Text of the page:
During a year when there was so much drama, and turbulence in investment markets, 2020 ended much like it started – with most equity markets at or near all time highs!
During the year we saw the sharpest and fastest bear market in history followed by an equally astounding rebound in global equity markets. The pace of the market recovery amidst a global pandemic and lockdowns was a greater surprise than the pandemic induced sell-off. If 2020 isn’t one of the most humbling years for market pundits and forecasters, then it is hard to imagine what would be!
Inactivity as an Investment Superpower
Through the depths of the crisis we wrote about Inactivity as an Investment Superpower – “The less you fool with your portfolio, the less you’ll play the fool.” This couldn’t have been more true for 2020. At the height of the panic, it would have been easy to succumb to fear, sell out and crystalise the losses. Doing so would have very likely meant that one would have missed out on the sharp recovery led by a near 70% rise in S&P 500 from its bottom in March.
A 2019 study by Morningstar found that over 10 years to 2018, the average equity fund investor earned 0.56% less each year than the funds they invested in – the result of buying and selling when they should have just bought and held. The study’s conclusion – A good plan and patience will serve you well!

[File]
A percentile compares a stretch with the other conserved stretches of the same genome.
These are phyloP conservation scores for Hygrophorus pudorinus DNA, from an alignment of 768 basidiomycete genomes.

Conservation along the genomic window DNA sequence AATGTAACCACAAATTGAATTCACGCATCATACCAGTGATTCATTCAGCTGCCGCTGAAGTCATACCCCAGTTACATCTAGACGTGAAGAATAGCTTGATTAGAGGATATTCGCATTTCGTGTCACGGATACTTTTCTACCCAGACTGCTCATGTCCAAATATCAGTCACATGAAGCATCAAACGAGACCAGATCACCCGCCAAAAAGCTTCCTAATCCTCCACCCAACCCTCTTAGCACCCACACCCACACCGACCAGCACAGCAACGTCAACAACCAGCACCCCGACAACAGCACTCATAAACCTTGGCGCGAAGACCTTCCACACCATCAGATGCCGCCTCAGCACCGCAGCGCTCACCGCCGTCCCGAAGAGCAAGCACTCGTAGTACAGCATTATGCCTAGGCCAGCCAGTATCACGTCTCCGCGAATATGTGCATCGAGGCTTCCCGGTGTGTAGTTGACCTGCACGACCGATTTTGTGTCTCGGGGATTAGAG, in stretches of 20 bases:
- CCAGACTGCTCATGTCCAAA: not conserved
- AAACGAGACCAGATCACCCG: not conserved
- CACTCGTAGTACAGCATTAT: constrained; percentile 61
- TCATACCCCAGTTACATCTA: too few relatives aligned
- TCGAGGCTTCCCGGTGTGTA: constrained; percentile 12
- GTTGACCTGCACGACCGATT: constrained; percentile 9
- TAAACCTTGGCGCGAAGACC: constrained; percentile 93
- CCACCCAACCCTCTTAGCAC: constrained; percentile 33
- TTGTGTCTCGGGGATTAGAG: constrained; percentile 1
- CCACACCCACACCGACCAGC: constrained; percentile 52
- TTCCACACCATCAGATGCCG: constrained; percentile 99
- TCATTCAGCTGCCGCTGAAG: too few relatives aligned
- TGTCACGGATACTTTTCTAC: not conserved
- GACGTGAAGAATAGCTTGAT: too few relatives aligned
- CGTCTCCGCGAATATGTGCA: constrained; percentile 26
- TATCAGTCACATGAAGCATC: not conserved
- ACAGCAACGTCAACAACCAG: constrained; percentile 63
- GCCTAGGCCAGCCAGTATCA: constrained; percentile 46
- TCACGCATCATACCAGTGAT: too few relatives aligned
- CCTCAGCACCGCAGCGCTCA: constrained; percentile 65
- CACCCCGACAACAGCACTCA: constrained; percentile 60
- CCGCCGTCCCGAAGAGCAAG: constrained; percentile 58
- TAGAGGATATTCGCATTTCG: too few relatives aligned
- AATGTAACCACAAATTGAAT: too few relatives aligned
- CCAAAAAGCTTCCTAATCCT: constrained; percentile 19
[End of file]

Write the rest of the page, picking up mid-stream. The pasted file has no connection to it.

In a year, where nothing was usual, the same can be said for the economic recession – both the economic downturn and rebound were sharp and short. Nonetheless, the first half of calendar year 2021 can still be considered as the early phase of the recovery in the economic cycle and we are likely to see upticks in volatility.
Clover Portfolio Options – Net Returns to 31 December 2020
The table below shows the model portfolio* after-fee returns for periods to 31 December 2020. Your personal performance will be different based on contributions and other activity you may have had in your account.
Clover Core Model Portfolios:
|Periods to |
31 Dec 2020
|3 Years (p.a.)||3.7%||5.7%||6.6%||7.1%||7.3%|
** Since inception portfolio returns are calculated as from 1 February 2016.
Clover SRI Model Portfolios:
|Periods to |
30 June 2020
|3 Years (p.a.)||4.0%||6.3%||7.0%||7.7%||7.9%|
** Since inception portfolio returns are calculated as from 1 January 2017.
All of Clover’s model portfolios experienced positive returns over the 2020 calendar year. The strong returns over the second half of 2020 become apparent in the 3-month and 6-months returns to December 2020.
Most importantly, returns over the 3-year period and since our portfolios were first formed are close to each option’s long-term expected returns.